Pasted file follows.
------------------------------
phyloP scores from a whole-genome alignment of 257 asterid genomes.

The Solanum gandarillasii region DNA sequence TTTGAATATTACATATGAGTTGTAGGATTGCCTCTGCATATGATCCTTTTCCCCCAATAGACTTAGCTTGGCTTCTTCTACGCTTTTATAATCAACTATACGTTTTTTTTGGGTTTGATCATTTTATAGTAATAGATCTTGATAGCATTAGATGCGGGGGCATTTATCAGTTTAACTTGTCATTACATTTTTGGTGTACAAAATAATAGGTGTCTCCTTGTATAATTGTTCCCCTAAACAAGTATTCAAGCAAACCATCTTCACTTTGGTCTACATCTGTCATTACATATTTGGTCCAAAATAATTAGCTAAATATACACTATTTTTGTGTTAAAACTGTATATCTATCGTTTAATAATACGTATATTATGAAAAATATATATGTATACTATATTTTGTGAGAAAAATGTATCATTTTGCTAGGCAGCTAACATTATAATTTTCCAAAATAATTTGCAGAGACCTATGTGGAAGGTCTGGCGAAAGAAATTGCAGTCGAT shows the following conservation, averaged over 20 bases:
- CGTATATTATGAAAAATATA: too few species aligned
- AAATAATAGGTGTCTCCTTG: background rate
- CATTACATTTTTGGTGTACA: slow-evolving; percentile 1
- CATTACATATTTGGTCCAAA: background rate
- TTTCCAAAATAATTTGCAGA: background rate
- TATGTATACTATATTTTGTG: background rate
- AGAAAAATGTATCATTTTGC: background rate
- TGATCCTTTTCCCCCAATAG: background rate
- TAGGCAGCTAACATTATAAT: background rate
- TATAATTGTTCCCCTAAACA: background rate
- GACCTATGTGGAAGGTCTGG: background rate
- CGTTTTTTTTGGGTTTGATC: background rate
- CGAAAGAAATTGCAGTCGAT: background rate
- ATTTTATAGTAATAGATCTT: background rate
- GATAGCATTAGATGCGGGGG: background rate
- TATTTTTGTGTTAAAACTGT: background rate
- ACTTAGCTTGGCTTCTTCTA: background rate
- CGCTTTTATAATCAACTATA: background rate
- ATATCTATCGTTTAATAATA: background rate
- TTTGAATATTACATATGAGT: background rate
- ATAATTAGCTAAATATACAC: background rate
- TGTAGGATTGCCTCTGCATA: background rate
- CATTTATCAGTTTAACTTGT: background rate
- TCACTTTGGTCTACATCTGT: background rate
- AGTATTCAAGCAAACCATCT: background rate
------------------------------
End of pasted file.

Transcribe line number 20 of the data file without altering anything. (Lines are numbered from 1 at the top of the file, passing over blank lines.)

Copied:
- CGCTTTTATAATCAACTATA: background rate